Don't know if you're being intentionally vague here, but I wonder whether you think this quote applies to people who believe that women owe them their time, their attention, their company, etc., regardless of what the women want, and who believe if they're not getting the sex, it's because women are all b*****s and the world owes them better?

    Or do you think it applies to women who are "burdening their minds with resentments" about not being able to just live their lives without men thinking they owe them something 20 times a day?

    Nope.

    ...and nope.

    A comment on how the mind works - reading into statements and seeing what people want to see, rather than what was stated.


    But the problem is that you're being so vague that the reader has no choice but to guess as to what you mean. Even in rejecting my guesses, you make no attempt to point me to your real meaning.
  • lynn_glenmontlynn_glenmont Member Posts: 7,849 Member Member Posts: 7,849 Member
    How the heck did a thread about gym etiquette devolve to people trying to defend harassment and assault?

    By having the details of the incident in the OP involve a lot more than just gym etiquette. What part of he wouldn't leave her alone after she said she didn't need help and he tried to put her in the wrong to force her to accept his company are you missing?

    You need to dial it waaaaaaaay back. I read the entire thing and was asking rhetorically to make a point to the defensive posters. I’m well aware that the guy the OP encountered was behaving like a predator.

    OK. It sounded like a literal question, not a rhetorical one to me.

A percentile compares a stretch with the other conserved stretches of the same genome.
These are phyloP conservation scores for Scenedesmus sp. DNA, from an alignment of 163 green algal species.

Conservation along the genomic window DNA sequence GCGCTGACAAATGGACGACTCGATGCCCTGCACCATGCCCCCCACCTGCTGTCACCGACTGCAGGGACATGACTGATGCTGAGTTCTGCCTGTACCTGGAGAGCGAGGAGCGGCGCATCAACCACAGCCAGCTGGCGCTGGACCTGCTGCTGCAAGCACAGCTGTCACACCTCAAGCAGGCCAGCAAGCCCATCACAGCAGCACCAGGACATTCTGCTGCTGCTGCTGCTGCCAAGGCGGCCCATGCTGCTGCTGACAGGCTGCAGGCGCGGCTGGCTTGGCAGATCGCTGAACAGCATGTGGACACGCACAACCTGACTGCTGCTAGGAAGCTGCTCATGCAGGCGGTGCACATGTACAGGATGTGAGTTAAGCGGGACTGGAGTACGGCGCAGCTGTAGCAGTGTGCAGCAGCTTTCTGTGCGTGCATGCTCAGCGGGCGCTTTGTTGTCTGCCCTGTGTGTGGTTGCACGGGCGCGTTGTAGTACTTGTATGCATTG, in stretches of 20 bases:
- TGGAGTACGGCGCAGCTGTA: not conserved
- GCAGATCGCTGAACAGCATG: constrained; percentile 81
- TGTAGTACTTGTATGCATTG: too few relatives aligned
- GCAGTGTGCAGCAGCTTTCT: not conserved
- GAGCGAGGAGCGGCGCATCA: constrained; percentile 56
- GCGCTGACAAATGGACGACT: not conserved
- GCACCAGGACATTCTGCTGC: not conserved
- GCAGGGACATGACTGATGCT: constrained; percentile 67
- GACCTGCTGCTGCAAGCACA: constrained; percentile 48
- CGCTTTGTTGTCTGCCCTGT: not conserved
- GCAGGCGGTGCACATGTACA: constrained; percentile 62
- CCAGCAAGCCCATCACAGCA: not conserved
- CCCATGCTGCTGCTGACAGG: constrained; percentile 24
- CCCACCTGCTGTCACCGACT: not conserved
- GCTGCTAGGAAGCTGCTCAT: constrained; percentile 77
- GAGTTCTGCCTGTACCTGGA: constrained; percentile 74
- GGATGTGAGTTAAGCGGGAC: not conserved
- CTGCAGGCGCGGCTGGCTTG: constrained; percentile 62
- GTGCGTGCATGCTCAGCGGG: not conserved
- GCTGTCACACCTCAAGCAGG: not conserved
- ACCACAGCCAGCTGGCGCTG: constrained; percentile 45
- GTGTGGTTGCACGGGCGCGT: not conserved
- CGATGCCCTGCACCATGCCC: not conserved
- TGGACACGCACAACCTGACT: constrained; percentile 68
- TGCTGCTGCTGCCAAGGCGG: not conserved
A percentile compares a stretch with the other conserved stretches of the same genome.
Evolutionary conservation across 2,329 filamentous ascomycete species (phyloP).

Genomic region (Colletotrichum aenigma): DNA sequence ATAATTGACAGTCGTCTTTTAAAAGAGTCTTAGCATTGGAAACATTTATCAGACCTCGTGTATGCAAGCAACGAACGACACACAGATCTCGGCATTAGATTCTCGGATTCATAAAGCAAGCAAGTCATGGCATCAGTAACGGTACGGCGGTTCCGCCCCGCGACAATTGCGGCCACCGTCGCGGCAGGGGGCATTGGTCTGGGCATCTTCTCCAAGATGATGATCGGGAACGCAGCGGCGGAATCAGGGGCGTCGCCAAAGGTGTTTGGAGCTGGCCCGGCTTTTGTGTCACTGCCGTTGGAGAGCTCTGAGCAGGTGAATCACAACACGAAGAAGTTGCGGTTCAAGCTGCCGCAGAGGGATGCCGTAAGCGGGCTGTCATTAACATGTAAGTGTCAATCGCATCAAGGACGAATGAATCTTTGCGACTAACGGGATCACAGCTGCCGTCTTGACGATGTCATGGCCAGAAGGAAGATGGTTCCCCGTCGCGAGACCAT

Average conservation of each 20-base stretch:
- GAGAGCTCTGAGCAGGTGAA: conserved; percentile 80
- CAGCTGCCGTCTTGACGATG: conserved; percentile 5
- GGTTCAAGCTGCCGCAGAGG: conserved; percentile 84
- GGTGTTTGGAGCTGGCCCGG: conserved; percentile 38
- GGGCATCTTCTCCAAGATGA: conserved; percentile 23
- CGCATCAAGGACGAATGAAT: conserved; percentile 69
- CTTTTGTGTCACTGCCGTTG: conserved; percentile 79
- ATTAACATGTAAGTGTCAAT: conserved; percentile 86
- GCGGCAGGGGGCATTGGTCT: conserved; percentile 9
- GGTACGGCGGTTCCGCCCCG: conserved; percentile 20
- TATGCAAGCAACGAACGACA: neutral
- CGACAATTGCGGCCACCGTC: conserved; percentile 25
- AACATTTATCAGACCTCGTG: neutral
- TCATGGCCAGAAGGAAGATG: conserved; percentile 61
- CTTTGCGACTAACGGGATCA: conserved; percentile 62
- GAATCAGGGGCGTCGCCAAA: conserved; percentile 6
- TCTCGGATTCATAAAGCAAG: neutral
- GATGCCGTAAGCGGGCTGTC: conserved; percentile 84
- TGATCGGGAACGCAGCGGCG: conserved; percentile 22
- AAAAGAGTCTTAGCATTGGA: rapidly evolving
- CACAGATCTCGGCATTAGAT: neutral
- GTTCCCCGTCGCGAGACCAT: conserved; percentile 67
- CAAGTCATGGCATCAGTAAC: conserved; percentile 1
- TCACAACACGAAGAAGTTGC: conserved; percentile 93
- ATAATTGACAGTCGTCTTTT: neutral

• kymmixxxkymmixxx Member Posts: 149 Member Member Posts: 149 Member
    Maybe if the gym instructors paid more attention than just coasting by people wouldnt want to take it upon themselves. I would never give unsolicited advice and would hate to receive it but I do see people doing some shocking stuff in the gym. I saw one man fall off the treadmill the other day and not a instructor for miles. God forbid if he had seriously hurt his self
  • psychod787psychod787 Member, Premium Posts: 3,340 Member Member, Premium Posts: 3,340 Member
    psychod787 wrote: »
    I'm just going to join Planet Fitness! Dont they have "safe zones" ?

    I actually think it would be brilliant if every time a guy came up with unsolicited advice or unwanted conversation that women at Plant Fitness would tap the Lunk Alarm. I'd find it a better use than hitting it because someone puts some effort into a lift.

    I'm strangely ok with it.
  • vanityy99vanityy99 Member Posts: 1,659 Member Member Posts: 1,659 Member
    So no one would say anything to people who are using machines like this? K.
  • psychod787psychod787 Member, Premium Posts: 3,340 Member Member, Premium Posts: 3,340 Member
    vanityy99 wrote: »
    So no one would say anything to people who are using machines like this? K.

    NOPE! That's what the staff gets paid $8 an hour for....
  • vanityy99vanityy99 Member Posts: 1,659 Member Member Posts: 1,659 Member
    Sure thing peeps.
  • Theoldguy1Theoldguy1 Member Posts: 946 Member Member Posts: 946 Member
    vanityy99 wrote: »
    So no one would say anything to people who are using machines like this? K.

    What kind of certification, professional training and/or professional liability insurance do you have to be giving advice (regardless of how stupid something looks in your opinion)?
  • Theoldguy1Theoldguy1 Member Posts: 946 Member Member Posts: 946 Member
    aokoye wrote: »
    vanityy99 wrote: »
    So no one would say anything to people who are using machines like this? K.

    No, I would say something to someone on staff in some cases though.

    That's fair. Of course at Planet Fitness probably no certified/insured individuals to give exercise advice on the staff.
    edited September 2019
  • rheddmobilerheddmobile Member Posts: 5,322 Member Member Posts: 5,322 Member
    SnifterPug wrote: »
    vanityy99 wrote: »
    So no one would say anything to people who are using machines like this? K.

    Well, there is some weird looking stuff going on there. But just because someone is using a machine in an unconventional way does not necessarily mean they are following an unsafe practice. The only one where I would feel the need to say something is to the man at the end hogging a machine while he plays games on his phone.